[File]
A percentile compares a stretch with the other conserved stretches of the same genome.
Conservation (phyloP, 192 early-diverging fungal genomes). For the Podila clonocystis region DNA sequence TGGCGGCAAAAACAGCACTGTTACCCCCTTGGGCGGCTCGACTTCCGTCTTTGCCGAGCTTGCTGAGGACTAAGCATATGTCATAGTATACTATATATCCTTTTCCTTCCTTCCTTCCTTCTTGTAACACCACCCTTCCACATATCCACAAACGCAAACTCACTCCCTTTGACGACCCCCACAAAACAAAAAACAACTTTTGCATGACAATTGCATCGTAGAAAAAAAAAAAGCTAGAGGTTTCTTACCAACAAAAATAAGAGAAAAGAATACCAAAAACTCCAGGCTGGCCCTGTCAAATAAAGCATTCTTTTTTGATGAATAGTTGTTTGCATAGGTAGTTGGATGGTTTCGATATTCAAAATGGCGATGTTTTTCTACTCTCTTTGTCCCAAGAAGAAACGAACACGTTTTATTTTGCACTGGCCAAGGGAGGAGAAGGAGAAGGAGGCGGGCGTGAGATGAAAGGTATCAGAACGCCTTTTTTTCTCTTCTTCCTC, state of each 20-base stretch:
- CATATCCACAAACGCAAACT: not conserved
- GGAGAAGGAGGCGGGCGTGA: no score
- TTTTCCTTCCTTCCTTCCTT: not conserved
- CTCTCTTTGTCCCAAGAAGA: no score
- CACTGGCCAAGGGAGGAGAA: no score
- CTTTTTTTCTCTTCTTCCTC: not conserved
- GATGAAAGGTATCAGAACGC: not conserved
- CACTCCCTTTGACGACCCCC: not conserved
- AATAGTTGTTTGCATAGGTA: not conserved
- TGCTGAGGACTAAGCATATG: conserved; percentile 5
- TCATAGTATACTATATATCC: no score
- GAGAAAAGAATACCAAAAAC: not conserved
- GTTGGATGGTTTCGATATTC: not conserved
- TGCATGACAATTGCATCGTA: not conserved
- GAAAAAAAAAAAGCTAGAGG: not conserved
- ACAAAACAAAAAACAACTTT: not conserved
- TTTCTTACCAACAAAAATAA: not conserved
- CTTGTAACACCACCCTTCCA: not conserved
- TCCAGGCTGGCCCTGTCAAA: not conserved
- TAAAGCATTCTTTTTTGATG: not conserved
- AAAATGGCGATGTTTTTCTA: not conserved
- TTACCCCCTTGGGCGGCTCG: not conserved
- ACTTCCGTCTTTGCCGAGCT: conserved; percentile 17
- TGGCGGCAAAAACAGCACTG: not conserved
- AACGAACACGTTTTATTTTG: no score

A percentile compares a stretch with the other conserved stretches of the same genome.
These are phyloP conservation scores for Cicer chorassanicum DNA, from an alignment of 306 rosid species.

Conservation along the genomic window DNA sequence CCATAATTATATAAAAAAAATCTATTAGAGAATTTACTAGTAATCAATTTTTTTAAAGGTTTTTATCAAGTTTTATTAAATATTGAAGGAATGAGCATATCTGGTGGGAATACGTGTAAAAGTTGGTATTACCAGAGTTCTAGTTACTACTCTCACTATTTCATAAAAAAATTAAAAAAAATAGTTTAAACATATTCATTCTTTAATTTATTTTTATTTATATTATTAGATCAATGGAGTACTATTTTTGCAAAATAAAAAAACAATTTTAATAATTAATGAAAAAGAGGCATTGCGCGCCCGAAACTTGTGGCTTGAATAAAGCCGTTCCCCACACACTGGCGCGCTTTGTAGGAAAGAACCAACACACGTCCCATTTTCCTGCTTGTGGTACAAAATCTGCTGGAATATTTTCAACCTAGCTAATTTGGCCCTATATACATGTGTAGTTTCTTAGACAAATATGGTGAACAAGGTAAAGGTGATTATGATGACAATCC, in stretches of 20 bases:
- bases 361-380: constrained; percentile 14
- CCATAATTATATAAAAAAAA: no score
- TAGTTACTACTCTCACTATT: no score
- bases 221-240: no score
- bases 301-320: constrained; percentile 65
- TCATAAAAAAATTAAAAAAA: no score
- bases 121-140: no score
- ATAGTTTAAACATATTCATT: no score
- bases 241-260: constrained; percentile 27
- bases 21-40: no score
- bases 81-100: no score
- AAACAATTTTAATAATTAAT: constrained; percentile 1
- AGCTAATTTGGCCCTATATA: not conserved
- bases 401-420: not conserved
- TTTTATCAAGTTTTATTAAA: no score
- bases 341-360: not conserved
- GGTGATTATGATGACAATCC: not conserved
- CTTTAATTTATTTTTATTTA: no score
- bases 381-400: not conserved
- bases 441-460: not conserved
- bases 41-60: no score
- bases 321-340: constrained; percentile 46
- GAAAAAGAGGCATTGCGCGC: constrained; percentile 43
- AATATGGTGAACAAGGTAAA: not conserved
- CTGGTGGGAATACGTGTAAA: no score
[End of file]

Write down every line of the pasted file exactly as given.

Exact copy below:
A percentile compares a stretch with the other conserved stretches of the same genome.
Conservation (phyloP, 192 early-diverging fungal genomes). For the Podila clonocystis region DNA sequence TGGCGGCAAAAACAGCACTGTTACCCCCTTGGGCGGCTCGACTTCCGTCTTTGCCGAGCTTGCTGAGGACTAAGCATATGTCATAGTATACTATATATCCTTTTCCTTCCTTCCTTCCTTCTTGTAACACCACCCTTCCACATATCCACAAACGCAAACTCACTCCCTTTGACGACCCCCACAAAACAAAAAACAACTTTTGCATGACAATTGCATCGTAGAAAAAAAAAAAGCTAGAGGTTTCTTACCAACAAAAATAAGAGAAAAGAATACCAAAAACTCCAGGCTGGCCCTGTCAAATAAAGCATTCTTTTTTGATGAATAGTTGTTTGCATAGGTAGTTGGATGGTTTCGATATTCAAAATGGCGATGTTTTTCTACTCTCTTTGTCCCAAGAAGAAACGAACACGTTTTATTTTGCACTGGCCAAGGGAGGAGAAGGAGAAGGAGGCGGGCGTGAGATGAAAGGTATCAGAACGCCTTTTTTTCTCTTCTTCCTC, state of each 20-base stretch:
- CATATCCACAAACGCAAACT: not conserved
- GGAGAAGGAGGCGGGCGTGA: no score
- TTTTCCTTCCTTCCTTCCTT: not conserved
- CTCTCTTTGTCCCAAGAAGA: no score
- CACTGGCCAAGGGAGGAGAA: no score
- CTTTTTTTCTCTTCTTCCTC: not conserved
- GATGAAAGGTATCAGAACGC: not conserved
- CACTCCCTTTGACGACCCCC: not conserved
- AATAGTTGTTTGCATAGGTA: not conserved
- TGCTGAGGACTAAGCATATG: conserved; percentile 5
- TCATAGTATACTATATATCC: no score
- GAGAAAAGAATACCAAAAAC: not conserved
- GTTGGATGGTTTCGATATTC: not conserved
- TGCATGACAATTGCATCGTA: not conserved
- GAAAAAAAAAAAGCTAGAGG: not conserved
- ACAAAACAAAAAACAACTTT: not conserved
- TTTCTTACCAACAAAAATAA: not conserved
- CTTGTAACACCACCCTTCCA: not conserved
- TCCAGGCTGGCCCTGTCAAA: not conserved
- TAAAGCATTCTTTTTTGATG: not conserved
- AAAATGGCGATGTTTTTCTA: not conserved
- TTACCCCCTTGGGCGGCTCG: not conserved
- ACTTCCGTCTTTGCCGAGCT: conserved; percentile 17
- TGGCGGCAAAAACAGCACTG: not conserved
- AACGAACACGTTTTATTTTG: no score

A percentile compares a stretch with the other conserved stretches of the same genome.
These are phyloP conservation scores for Cicer chorassanicum DNA, from an alignment of 306 rosid species.

Conservation along the genomic window DNA sequence CCATAATTATATAAAAAAAATCTATTAGAGAATTTACTAGTAATCAATTTTTTTAAAGGTTTTTATCAAGTTTTATTAAATATTGAAGGAATGAGCATATCTGGTGGGAATACGTGTAAAAGTTGGTATTACCAGAGTTCTAGTTACTACTCTCACTATTTCATAAAAAAATTAAAAAAAATAGTTTAAACATATTCATTCTTTAATTTATTTTTATTTATATTATTAGATCAATGGAGTACTATTTTTGCAAAATAAAAAAACAATTTTAATAATTAATGAAAAAGAGGCATTGCGCGCCCGAAACTTGTGGCTTGAATAAAGCCGTTCCCCACACACTGGCGCGCTTTGTAGGAAAGAACCAACACACGTCCCATTTTCCTGCTTGTGGTACAAAATCTGCTGGAATATTTTCAACCTAGCTAATTTGGCCCTATATACATGTGTAGTTTCTTAGACAAATATGGTGAACAAGGTAAAGGTGATTATGATGACAATCC, in stretches of 20 bases:
- bases 361-380: constrained; percentile 14
- CCATAATTATATAAAAAAAA: no score
- TAGTTACTACTCTCACTATT: no score
- bases 221-240: no score
- bases 301-320: constrained; percentile 65
- TCATAAAAAAATTAAAAAAA: no score
- bases 121-140: no score
- ATAGTTTAAACATATTCATT: no score
- bases 241-260: constrained; percentile 27
- bases 21-40: no score
- bases 81-100: no score
- AAACAATTTTAATAATTAAT: constrained; percentile 1
- AGCTAATTTGGCCCTATATA: not conserved
- bases 401-420: not conserved
- TTTTATCAAGTTTTATTAAA: no score
- bases 341-360: not conserved
- GGTGATTATGATGACAATCC: not conserved
- CTTTAATTTATTTTTATTTA: no score
- bases 381-400: not conserved
- bases 441-460: not conserved
- bases 41-60: no score
- bases 321-340: constrained; percentile 46
- GAAAAAGAGGCATTGCGCGC: constrained; percentile 43
- AATATGGTGAACAAGGTAAA: not conserved
- CTGGTGGGAATACGTGTAAA: no score